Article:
the transformer, capacitors and heat sink. My final chassis
consists of an old Cabletron network box of some sort, with
a massive heat sink mounted above the cover seperated by four
3/4 inch spacers. The output devices (MOSFETs) are mounted
on the underside of the heatsink.
This is the Zen amp viewed from the front.
On the left is a toggle power switch above a green neon power
lamp. The four vertical rows of LEDs just right of center
are currently unused (could turn it into some sort of level
The view from the back shows the RCA input
jacks on the left, followed by the output speaker binding
posts. An IEC power connector is on the far right. The row
of white connectors - 12 pairs in all - connects leads from
the MOSFETs underneath the heatsink to the PCB inside the
box. While not ideal, this setup allowed me to assemble the
pieces seperately and finally connect them electrically.
The inside of the chassis shows the toroidal
transformer, power supply capacitors towards the upper left
and PCB on the upper right. The empty space on the lower right
is reserved for whatever will eventually drive the front panel
used is a surplus unit from MECI.
It is rated at 2 X 24 VAC at 4 amps each. The circuit built
uses the PCB from Old
Colony Sound Labs which is the original Zen design without
modifications presented in The Return of Zen. The most
troublesome part of this project was finding an adequate heatsink.
The two MOSFETS in each channel dissipate about 70 watts of
heat. Since I did not want to deal with fan noise, I needed
sufficient heat sinking for 140 watts. The heat sink I used
is from a surplus store and weighs a LOT ! At idle, the center
of the heatsink reached 127.2 degrees Farenheit in a room
with an ambient temperature of 65 F. It took just under 45
minutes to reach equilibrium. Note that the heatsink is not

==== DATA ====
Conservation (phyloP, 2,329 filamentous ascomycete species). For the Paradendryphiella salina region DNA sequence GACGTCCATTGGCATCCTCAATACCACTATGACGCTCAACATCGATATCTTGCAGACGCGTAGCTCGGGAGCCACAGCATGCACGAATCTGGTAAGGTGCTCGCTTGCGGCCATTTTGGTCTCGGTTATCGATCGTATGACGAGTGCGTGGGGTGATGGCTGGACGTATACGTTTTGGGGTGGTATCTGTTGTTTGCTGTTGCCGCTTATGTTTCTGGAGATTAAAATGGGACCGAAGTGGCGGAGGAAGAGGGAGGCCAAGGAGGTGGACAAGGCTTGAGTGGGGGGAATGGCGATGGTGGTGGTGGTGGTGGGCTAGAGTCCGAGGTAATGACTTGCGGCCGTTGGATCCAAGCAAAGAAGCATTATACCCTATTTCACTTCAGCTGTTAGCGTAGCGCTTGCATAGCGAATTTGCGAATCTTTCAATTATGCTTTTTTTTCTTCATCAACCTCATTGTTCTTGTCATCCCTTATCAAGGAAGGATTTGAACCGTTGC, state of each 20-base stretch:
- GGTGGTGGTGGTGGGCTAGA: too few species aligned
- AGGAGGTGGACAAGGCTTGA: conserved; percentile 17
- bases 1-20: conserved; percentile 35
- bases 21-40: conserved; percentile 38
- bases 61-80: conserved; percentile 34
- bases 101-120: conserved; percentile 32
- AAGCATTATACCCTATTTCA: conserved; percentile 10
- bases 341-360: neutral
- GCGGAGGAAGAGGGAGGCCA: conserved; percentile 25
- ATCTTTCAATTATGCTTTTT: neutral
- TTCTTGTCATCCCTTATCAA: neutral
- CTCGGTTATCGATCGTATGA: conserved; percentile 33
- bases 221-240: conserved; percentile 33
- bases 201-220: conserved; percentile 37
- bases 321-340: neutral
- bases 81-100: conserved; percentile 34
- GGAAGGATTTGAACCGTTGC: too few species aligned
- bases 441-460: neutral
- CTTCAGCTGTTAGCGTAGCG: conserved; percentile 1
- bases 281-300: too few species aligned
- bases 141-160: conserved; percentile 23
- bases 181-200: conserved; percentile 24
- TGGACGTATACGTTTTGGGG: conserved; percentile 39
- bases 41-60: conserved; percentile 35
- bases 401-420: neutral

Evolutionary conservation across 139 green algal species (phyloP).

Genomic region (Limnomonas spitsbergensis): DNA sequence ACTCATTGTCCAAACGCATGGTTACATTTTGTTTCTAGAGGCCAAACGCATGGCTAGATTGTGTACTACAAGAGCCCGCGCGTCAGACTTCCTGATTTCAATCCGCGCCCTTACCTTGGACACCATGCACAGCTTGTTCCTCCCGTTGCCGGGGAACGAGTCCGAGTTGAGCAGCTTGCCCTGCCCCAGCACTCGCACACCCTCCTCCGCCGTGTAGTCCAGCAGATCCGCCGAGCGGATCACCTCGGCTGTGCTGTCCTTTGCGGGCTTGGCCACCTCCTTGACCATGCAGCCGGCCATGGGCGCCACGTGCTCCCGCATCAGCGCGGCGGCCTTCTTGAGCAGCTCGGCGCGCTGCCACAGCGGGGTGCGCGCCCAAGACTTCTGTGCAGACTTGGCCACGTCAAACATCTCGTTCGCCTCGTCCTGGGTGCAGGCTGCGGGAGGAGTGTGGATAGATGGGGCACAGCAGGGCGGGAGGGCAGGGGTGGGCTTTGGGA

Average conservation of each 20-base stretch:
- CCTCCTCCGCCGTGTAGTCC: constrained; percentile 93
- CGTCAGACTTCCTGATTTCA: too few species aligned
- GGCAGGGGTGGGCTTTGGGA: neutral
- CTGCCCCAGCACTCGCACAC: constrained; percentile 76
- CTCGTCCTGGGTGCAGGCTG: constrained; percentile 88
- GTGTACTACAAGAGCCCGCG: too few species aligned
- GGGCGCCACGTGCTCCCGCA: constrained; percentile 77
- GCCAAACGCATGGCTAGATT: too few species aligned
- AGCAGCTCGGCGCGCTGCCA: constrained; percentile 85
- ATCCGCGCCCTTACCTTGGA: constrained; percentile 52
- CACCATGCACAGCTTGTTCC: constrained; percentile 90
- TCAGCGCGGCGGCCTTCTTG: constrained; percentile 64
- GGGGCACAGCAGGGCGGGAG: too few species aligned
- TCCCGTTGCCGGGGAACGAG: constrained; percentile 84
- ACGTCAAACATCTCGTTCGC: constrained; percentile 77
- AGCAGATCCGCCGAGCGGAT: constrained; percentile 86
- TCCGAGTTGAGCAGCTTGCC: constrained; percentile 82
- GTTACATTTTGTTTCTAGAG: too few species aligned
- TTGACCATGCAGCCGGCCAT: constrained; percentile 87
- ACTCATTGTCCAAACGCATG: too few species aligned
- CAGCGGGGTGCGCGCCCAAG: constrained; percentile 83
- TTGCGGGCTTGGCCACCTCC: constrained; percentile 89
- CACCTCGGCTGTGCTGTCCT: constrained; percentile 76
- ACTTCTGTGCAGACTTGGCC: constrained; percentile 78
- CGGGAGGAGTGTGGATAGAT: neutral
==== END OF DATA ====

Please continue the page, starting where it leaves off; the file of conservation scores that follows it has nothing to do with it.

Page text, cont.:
mounted optimally - convection is much better if its lengthwise
fins were mounted vertically. My arrangement is a compromise
of available chassis and heatsink.
of the Zen amp and preamp are superb. In the spirit of the
Zen designs, the less said the better.
thing happened recently. I had the Zen preamp hooked up to
my computer and noticed that some of my waveforms were clipped
on the negative half of the waveform. This didn't happen all
the time, only in some obscure cases. After some analysis,
I determined that at higher input voltages, both channels
would clip as I had seen.
was pretty simple. With a 1.4 V RMS input (2 V Peak to Peak,
the most I plan to deliver to this preamp) I adjusted trimmers
P102/P202 until the output no longer clipped. This turned
out to be a little more then 7 V at the gate of Q101/Q201.
I eventually set the trimmers to deliver 6.92 V. This value
used to be 8 V in the original design. The output will now
swing unclipped at just under +/-10V with the full 1.4 V RMS
input. I suspect this will increase distortion but I haven't
done any distortion measurements yet.
contents in these pages are provided without any guarantee,
written or implied. Readers are free to use them at their
own risk, for personal use only. No commercial use is allowed
without prior written consent from the author.